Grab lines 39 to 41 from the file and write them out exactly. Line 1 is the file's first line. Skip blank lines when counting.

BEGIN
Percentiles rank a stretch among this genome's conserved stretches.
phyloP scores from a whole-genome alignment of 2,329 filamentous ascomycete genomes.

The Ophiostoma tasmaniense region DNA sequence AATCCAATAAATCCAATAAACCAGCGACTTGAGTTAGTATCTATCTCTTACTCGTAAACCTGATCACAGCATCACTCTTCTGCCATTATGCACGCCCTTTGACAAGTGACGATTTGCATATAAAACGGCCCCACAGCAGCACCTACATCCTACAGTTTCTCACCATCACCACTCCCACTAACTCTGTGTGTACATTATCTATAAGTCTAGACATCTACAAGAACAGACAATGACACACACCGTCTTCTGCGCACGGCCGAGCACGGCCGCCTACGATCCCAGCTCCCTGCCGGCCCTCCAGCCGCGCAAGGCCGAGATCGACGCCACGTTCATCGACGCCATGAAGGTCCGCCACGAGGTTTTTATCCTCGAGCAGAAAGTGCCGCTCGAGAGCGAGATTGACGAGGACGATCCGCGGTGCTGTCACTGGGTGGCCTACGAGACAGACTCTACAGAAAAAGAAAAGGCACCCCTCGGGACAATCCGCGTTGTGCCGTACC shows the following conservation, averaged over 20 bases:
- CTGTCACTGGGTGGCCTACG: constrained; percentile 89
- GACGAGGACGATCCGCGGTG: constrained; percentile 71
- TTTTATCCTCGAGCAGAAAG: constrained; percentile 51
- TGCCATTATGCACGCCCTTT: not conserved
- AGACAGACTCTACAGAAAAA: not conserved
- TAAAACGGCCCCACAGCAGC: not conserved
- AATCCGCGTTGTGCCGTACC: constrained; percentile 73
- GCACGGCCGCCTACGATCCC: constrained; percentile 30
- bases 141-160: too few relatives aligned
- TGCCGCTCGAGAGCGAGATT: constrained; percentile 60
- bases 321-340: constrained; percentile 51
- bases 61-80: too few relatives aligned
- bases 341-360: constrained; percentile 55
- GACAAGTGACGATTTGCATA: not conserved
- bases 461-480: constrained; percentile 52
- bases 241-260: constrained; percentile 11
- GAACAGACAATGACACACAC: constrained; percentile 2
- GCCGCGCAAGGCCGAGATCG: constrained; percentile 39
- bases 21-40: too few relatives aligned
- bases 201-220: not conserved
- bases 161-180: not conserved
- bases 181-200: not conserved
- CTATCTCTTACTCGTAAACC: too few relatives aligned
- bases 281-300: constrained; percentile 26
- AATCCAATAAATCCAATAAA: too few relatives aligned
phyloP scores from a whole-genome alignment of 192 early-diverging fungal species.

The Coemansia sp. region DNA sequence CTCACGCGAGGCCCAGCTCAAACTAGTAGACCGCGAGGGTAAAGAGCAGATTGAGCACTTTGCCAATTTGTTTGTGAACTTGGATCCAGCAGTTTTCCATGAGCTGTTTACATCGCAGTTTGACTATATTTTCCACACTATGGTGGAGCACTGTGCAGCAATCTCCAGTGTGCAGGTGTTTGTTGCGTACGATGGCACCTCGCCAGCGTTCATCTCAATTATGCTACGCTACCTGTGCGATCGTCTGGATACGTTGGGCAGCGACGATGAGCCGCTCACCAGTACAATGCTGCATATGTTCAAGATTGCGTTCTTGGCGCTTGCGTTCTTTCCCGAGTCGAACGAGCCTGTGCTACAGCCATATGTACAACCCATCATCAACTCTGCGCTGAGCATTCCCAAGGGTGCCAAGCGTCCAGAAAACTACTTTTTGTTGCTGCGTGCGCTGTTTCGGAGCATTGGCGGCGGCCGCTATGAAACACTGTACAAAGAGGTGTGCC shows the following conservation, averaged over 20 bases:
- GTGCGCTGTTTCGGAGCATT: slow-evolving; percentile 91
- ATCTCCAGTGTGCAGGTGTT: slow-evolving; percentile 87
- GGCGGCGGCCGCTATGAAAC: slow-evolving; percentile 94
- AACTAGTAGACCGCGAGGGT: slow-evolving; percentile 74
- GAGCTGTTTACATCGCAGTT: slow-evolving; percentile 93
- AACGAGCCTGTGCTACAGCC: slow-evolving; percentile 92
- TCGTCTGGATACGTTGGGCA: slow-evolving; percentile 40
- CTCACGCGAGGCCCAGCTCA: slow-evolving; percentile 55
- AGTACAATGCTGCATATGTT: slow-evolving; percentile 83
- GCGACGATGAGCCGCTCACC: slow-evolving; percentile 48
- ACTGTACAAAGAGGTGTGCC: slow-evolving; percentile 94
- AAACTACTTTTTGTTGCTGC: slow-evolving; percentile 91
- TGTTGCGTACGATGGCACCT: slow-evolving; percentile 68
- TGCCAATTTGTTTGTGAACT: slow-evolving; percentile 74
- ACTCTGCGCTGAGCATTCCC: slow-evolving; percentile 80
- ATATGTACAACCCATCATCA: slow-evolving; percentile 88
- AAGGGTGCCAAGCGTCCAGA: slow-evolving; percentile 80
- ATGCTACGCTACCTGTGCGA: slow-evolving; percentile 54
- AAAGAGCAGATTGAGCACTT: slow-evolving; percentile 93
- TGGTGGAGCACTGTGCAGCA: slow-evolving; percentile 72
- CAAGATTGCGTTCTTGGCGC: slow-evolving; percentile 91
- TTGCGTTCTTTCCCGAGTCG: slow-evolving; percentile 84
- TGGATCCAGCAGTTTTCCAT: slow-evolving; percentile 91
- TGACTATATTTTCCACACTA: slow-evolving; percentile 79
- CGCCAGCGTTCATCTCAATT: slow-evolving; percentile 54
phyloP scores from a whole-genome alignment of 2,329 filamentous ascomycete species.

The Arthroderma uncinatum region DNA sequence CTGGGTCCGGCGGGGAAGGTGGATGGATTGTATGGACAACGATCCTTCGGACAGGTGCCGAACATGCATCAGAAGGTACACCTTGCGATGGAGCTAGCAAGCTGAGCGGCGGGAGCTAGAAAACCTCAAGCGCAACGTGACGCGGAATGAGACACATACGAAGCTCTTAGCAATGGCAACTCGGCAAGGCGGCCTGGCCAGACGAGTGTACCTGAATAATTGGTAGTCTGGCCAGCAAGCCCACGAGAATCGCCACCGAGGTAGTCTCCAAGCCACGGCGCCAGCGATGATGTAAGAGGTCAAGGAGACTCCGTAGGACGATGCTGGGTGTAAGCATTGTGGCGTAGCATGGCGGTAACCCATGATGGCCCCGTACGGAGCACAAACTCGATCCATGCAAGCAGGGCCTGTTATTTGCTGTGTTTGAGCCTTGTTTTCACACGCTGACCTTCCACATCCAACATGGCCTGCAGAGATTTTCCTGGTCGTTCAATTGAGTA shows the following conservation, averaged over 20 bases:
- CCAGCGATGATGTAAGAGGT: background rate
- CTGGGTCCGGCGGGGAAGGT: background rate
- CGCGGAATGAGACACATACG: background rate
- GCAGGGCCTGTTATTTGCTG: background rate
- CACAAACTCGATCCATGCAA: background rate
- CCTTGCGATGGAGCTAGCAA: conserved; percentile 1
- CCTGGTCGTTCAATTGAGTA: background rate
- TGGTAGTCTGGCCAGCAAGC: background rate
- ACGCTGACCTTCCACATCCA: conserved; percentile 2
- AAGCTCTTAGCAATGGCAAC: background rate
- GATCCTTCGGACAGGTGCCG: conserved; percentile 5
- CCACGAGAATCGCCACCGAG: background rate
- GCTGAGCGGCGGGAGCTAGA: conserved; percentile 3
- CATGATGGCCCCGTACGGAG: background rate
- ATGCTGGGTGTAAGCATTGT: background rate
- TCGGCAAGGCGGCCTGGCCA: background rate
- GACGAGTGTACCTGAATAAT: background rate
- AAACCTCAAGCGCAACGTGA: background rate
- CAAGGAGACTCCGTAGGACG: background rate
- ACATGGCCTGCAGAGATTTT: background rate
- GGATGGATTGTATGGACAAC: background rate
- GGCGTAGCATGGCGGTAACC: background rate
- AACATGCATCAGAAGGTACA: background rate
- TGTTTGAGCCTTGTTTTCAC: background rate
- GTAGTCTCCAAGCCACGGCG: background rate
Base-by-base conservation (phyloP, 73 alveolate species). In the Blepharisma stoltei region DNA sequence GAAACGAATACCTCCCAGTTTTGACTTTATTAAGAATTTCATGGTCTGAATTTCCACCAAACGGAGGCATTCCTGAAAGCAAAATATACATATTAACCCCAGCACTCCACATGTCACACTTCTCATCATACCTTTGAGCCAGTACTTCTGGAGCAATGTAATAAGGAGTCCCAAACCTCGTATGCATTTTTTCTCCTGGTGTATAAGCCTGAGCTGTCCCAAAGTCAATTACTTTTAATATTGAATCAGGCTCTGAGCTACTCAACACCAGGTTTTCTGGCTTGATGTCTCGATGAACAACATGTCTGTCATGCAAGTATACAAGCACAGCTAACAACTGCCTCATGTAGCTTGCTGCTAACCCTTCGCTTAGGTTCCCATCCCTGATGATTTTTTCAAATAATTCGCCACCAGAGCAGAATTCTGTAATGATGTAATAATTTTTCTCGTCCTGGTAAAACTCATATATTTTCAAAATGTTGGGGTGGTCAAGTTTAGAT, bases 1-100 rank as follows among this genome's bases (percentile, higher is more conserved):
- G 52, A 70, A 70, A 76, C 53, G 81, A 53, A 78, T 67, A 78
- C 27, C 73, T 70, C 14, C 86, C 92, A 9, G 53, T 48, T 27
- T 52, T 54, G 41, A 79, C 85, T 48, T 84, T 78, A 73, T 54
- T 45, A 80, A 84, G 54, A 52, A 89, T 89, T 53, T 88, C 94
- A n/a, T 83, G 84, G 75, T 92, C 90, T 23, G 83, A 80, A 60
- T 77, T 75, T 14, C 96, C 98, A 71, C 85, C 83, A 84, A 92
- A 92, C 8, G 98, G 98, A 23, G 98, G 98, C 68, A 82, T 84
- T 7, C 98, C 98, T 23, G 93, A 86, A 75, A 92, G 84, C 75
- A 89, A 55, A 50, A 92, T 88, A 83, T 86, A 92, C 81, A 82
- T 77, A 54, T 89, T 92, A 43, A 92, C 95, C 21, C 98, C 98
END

- AGTACAATGCTGCATATGTT: slow-evolving; percentile 83
- GCGACGATGAGCCGCTCACC: slow-evolving; percentile 48
- ACTGTACAAAGAGGTGTGCC: slow-evolving; percentile 94